Risk of respiratory disease lower in homes with retrofitted insulation, study finds

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A recent study found that retrofitting home insulation can reduce the onset of chronic respiratory diseases by up to 10 percent.

The research was published in the journal Indoor Air, and led by Caroline Fyfe, PhD, of the He Kāinga Oranga Housing and Health Research Program at the University of Otago Wellington, in Wellington, New Zealand. For the study, Fyfe and a team of researchers sought to discover whether retrofitted insulation was associated with the onset of chronic respiratory diseases such as asthma.

The study involved residence of more than 200,000 houses that received insulation through the Energy Efficiency and Conservation Authority (EECA) Warm-Up New Zealand: Heat Smart program between the years of 2009 and 2014. Researchers analyzed the prescription dispensed to each residence to identify chronic respiratory diseases. For the control group, researchers analyzed the prescriptions of residence who did not have retrofitted insulation.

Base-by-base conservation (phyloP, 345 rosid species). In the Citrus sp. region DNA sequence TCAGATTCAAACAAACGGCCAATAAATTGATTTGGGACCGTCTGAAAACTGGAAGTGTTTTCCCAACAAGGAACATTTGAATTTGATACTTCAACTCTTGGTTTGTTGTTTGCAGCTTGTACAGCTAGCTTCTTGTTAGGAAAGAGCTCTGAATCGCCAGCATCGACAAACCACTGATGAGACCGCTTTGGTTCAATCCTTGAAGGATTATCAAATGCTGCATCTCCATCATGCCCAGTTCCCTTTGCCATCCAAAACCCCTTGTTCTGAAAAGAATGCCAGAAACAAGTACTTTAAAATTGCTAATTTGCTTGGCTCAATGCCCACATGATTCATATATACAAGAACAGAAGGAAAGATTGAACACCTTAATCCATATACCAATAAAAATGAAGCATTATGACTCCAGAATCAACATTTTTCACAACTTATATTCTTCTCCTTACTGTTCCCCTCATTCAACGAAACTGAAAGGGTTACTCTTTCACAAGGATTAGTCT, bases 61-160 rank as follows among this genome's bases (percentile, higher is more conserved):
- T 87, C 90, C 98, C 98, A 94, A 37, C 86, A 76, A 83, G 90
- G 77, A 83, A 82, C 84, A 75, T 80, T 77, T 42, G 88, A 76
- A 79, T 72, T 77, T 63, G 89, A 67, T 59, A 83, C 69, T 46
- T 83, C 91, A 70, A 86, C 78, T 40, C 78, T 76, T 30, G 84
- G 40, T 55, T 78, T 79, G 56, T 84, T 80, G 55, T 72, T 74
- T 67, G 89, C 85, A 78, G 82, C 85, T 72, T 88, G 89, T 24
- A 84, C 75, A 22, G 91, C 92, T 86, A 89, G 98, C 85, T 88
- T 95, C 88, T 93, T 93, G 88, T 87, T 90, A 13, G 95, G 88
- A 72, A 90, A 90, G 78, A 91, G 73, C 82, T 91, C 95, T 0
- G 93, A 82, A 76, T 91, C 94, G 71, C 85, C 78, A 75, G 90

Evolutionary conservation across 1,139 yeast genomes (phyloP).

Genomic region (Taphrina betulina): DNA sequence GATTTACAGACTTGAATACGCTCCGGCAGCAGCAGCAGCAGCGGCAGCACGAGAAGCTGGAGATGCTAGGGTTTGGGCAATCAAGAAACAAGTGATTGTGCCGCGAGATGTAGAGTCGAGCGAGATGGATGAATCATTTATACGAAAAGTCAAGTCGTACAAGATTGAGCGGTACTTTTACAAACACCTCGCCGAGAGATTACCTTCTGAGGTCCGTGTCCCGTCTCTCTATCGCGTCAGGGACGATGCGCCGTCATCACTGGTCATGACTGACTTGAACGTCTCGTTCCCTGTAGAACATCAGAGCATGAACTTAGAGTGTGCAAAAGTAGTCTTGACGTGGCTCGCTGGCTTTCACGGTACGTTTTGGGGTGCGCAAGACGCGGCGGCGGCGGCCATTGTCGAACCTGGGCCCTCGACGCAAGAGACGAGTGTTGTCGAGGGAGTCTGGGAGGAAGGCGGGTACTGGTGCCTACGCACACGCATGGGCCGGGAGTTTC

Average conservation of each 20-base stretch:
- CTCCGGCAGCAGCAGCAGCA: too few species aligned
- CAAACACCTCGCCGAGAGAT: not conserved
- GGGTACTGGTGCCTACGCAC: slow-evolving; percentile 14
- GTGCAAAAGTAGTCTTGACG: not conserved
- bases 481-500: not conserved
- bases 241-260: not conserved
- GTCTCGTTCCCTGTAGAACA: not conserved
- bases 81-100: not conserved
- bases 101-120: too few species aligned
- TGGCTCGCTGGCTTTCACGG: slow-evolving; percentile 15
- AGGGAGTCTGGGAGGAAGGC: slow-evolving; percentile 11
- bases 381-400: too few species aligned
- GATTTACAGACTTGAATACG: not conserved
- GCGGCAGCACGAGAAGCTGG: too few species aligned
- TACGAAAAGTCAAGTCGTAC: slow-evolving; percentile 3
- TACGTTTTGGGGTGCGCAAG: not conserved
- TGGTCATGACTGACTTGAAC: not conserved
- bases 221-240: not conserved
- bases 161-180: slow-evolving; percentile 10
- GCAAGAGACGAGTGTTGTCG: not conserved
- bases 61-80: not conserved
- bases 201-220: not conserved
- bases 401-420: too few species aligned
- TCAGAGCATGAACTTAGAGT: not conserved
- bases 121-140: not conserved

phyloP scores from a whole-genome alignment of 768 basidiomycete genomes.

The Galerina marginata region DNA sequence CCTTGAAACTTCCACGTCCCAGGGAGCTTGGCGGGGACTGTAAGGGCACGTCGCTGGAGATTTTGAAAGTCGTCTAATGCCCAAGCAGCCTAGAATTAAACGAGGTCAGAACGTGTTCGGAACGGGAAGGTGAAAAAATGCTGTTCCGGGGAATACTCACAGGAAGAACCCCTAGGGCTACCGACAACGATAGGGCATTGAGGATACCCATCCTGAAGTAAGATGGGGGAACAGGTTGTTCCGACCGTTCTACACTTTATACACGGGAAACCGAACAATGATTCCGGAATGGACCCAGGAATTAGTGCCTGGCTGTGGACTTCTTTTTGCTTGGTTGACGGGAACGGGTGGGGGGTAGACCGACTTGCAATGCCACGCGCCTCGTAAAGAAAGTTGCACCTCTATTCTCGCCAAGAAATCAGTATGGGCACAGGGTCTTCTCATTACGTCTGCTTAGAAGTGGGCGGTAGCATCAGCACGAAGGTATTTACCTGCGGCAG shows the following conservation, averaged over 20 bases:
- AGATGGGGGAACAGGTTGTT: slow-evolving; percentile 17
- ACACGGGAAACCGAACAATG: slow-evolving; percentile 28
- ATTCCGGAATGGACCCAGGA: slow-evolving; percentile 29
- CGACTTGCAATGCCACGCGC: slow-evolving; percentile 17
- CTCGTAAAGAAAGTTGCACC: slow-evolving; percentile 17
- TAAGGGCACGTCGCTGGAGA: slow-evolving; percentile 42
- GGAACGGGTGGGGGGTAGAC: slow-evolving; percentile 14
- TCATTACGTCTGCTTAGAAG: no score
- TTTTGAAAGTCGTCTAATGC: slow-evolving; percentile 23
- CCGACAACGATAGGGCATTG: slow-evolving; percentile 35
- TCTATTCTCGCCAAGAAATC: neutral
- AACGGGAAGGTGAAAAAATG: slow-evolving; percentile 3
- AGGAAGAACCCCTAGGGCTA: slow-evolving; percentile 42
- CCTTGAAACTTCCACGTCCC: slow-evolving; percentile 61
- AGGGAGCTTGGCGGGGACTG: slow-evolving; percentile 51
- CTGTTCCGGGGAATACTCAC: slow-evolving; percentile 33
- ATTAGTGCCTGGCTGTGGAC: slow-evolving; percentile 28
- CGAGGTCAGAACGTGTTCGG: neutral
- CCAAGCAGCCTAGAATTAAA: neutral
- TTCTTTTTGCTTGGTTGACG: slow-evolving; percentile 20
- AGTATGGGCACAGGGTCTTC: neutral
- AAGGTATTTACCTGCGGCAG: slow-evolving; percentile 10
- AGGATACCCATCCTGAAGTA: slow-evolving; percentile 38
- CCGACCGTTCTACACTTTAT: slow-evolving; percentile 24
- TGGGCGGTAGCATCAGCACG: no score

The study showed that compared to those whose homes were not insulated, people living in houses with retrofitted insulation between 2009 and 2011 were 10 percent less likely to develop chronic respiratory diseases. In addition, researchers found children under 15 years old were 15 percent less likely to develop chronic respiratory diseases. After receiving retrofitted insulation, the study showed that there was a four percent reduction in medication for respiratory disease symptoms in the intervention group.

According to researchers, these results suggest that the onset of respiratory diseases, as well as the exacerbation of pre-existing respiratory diseases, can be partially reduced by preventing cold and damp conditions in one’s house.

“The longer people are exposed to cold and damp housing the more likely they are to develop chronic respiratory disease, so it is particularly important that children have a healthy home environment,” Fyfe said. “Retrofitting insulation is a relatively inexpensive way of not only making houses warmer and more affordable to heat but also healthier to live in.”